2020 Tokyo Olympics: A Whole Different Ballgame

There’s no denying the amazing amount of time and effort it takes to plan the Olympic Games, considered the world’s most prestigious international sporting event.

The 2016 Summer Olympic Games hosted around 11,000 athletes, generated $321 million in ticket sales, and brought in $7.7 billion dollars in marketing revenue (between 2013 and 2016, according to Statista). That’s right, $7.7 billion!

People just couldn’t get enough of the world’s greatest athletes.

The Summer Games had been held every four years since 1896, except during both world wars. But last year, the Games were postponed due to COVID-19, the first postponement ever caused by a public health crisis.

It’s yet unknown whether the rescheduled 2020 Olympic Games will be viewed as a success story or a disaster in Olympic history.

It was officially announced late last March by the International Olympic Committee that the Tokyo Olympics would be postponed to 2021. At the time, it was unclear what the state of the world would look like in a year. As Summer 2021 approached, it was clear many were questioning the risks and rewards of lighting the Olympic Torch this summer.

Some people are calling it a sign of strength after a year of defeat by the coronavirus pandemic. Others are calling it a logistical nightmare.

Planning an event as big as the Olympics is one thing but having to reschedule it during a world health crisis is a whole different ballgame. Not even a different ballgame, a different sport entirely…one that no one knows the perfect playbook for.

Ironically, crisis communication is often deemed the Olympics of public relations, the ultimate challenge. There are many publics involved in the planning and execution of the Olympics. The coordination and communication required to pull the Games off in general must be impeccable. Anyone on the sidelines of this year’s Games, working to “win” in terms of making sure everything goes to plan, is indeed competing in their own Olympics of public relations.

The main logic of postponing the 2020 Olympics came from the sheer devastation caused by the pandemic. There was no light at the end of the tunnel. Now, with vaccinations in supply, normalcy is resuming in many countries. However, Japan has not seen much time out of a state of emergency. In fact, the country will stay in a state of emergency throughout the entirety of the games.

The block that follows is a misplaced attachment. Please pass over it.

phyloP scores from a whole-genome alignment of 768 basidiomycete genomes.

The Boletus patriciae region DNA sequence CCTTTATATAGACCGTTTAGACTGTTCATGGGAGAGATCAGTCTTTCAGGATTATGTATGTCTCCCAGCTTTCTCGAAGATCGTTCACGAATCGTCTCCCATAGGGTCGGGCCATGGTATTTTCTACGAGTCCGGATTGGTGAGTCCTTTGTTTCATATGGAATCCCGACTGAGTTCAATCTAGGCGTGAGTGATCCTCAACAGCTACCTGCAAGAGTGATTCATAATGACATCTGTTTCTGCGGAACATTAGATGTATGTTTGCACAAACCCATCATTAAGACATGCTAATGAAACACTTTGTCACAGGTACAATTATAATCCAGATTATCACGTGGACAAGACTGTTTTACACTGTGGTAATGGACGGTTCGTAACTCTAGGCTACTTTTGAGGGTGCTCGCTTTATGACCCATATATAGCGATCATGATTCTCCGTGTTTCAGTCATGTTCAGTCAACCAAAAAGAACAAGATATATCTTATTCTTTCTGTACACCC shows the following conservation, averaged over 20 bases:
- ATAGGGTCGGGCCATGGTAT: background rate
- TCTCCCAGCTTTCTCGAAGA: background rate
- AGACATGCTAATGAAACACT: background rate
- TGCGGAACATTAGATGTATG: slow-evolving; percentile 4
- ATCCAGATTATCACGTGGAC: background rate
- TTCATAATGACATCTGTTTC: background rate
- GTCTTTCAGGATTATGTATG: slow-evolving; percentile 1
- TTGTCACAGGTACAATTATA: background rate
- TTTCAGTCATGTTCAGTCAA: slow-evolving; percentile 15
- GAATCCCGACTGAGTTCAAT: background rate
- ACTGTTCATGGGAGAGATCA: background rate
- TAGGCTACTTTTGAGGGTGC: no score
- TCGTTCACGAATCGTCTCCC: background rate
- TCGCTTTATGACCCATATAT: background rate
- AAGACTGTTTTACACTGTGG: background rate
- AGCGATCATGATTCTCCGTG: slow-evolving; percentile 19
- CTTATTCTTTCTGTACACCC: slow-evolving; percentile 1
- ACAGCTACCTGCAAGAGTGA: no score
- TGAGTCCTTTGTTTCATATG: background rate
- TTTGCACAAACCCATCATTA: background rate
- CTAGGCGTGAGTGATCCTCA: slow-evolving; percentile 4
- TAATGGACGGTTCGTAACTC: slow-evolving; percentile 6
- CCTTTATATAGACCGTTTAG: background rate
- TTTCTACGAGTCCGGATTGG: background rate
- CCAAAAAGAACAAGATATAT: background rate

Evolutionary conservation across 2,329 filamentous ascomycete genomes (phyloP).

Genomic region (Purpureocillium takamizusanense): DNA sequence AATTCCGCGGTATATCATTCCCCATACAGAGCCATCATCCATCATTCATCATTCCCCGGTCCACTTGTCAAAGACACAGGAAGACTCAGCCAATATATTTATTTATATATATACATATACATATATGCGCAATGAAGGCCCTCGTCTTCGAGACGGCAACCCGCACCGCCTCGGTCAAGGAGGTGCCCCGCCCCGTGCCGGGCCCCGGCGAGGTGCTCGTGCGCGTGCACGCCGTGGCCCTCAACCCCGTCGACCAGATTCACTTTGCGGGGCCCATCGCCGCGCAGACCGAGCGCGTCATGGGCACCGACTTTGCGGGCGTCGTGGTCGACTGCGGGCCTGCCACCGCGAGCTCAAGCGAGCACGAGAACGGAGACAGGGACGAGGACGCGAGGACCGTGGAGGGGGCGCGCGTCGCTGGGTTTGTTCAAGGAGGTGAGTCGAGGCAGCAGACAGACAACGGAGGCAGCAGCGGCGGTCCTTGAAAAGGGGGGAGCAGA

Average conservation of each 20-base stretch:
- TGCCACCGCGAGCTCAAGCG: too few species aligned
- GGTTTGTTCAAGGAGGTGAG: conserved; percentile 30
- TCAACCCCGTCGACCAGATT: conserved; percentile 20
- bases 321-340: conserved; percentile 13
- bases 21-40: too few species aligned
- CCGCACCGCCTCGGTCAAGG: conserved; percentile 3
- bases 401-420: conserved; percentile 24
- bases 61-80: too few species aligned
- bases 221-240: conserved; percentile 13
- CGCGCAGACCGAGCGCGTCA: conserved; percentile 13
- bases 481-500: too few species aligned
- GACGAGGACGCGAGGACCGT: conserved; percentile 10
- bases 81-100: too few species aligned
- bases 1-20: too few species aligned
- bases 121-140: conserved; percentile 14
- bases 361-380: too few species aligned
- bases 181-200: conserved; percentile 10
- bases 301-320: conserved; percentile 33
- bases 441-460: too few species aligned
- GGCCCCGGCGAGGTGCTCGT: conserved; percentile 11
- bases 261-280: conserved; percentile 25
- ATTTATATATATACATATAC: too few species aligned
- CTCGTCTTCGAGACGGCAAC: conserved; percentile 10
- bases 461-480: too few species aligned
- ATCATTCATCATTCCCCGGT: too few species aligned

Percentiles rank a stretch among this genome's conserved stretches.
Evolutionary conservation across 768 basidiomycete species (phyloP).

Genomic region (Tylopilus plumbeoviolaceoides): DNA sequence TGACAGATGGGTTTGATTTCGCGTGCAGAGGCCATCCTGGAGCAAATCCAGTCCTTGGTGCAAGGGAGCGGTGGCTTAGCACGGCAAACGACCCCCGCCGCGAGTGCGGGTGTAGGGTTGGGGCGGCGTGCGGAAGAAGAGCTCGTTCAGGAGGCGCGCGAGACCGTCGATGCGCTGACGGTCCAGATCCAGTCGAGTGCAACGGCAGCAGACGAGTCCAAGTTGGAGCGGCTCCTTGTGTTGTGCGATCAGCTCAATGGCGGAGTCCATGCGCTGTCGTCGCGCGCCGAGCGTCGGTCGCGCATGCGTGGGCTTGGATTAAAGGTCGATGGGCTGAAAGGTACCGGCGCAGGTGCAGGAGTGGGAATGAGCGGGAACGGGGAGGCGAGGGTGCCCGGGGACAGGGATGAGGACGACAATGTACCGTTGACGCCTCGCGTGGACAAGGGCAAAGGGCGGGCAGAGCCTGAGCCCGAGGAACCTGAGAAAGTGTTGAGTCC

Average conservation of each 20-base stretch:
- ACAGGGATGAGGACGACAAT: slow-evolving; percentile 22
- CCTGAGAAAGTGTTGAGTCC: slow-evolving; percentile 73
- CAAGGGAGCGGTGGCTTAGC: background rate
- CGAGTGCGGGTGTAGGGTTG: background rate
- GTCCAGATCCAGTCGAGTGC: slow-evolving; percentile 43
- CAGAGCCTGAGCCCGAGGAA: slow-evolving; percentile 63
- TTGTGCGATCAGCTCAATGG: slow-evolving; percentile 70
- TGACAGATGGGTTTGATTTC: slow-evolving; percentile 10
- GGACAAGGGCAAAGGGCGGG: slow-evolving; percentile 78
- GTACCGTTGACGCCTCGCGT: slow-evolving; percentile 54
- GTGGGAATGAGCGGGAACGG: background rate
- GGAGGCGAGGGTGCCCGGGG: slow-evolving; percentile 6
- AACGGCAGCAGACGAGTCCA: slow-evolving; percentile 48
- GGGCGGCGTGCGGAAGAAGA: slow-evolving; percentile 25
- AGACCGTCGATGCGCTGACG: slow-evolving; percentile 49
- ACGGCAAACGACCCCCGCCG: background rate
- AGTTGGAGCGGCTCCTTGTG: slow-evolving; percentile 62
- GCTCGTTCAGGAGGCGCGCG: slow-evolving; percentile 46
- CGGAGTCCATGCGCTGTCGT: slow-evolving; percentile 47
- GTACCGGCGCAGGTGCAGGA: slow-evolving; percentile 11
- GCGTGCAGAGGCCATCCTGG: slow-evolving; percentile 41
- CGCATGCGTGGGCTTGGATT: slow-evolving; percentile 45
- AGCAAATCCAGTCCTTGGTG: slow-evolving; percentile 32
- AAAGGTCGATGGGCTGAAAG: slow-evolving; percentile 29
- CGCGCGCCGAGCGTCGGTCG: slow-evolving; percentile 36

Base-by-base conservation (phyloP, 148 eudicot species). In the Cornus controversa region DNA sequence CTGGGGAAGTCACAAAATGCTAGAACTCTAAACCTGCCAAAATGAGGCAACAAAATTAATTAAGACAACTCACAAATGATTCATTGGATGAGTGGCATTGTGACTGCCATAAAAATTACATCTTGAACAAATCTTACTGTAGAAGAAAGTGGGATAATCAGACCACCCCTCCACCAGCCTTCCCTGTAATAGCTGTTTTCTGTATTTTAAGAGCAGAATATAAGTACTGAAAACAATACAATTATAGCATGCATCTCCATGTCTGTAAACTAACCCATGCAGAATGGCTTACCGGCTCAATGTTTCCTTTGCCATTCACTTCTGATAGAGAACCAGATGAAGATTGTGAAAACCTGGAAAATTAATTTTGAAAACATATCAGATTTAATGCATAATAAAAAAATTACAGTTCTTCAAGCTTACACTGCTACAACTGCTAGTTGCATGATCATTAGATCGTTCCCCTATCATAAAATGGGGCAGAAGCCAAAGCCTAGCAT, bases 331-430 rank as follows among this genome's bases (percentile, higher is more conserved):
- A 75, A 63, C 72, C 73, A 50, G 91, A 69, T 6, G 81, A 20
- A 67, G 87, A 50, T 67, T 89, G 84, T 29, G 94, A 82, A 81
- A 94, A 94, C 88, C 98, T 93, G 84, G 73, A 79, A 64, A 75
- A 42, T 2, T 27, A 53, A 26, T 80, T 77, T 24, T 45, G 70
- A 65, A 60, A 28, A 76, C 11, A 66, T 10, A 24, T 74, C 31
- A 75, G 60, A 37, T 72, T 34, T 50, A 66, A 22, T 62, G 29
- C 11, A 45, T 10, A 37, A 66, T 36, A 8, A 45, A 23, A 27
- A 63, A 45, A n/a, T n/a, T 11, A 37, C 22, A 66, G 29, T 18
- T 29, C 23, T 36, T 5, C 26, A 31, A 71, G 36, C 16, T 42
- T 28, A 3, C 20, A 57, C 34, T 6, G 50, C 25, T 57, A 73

No spectators are allowed and restrictions for all personnel, including the athletes, are very strict. Although 80 percent of Olympic village inhabitants are expected to be vaccinated, only 8 to 30 percent of the Japanese public has received vaccination, according to Statista. This led to calls for the Olympics to be moved yet another year and even to another location.

Japan worked hard to make sure its turn at hosting the Summer Olympic Games would not be entirely tainted. There’s speculation Japan wanted to prove to the world it could stay in control amid a global crisis.

Interestingly, most Japanese citizens, including Emperor Naruhito, were concerned about the safety of hosting the Games and have a negative stance toward them.

“In that sense, I feel that the Olympics and Paralympics are a microcosm of the world,” said Hidemasa Nakamura, Tokyo Olympic official, in relation to the idea that international travel coincided with the Olympics will make the Games a super spreader event or showcase to the world that we’re capable of acting as a global society once again.

However, the World Athletics President is not as concerned and doesn’t believe there’s a huge risk attached. It seems two people heavily spotlighted on the stage of the Olympic Games should be sharing the same feelings. Disagreement is not a sign of a well-prepared front going into the Games. This, among many other things, provides that there are cracks in the ceiling that is trying to hold up one of the most highly anticipated international events.

The 2020 Tokyo Olympics are a great reminder of just how important communication and coordination among key publics can be. There’s a possibility of everything going to plan, which points to concise public relations, including the perfect strategy, key messaging, and strong relationships. But there’s also a chance of the opposite.

Many questions are still unanswered. Only time will tell if the 2020 Tokyo Olympic Games will be remembered with a smile or a look of unease.

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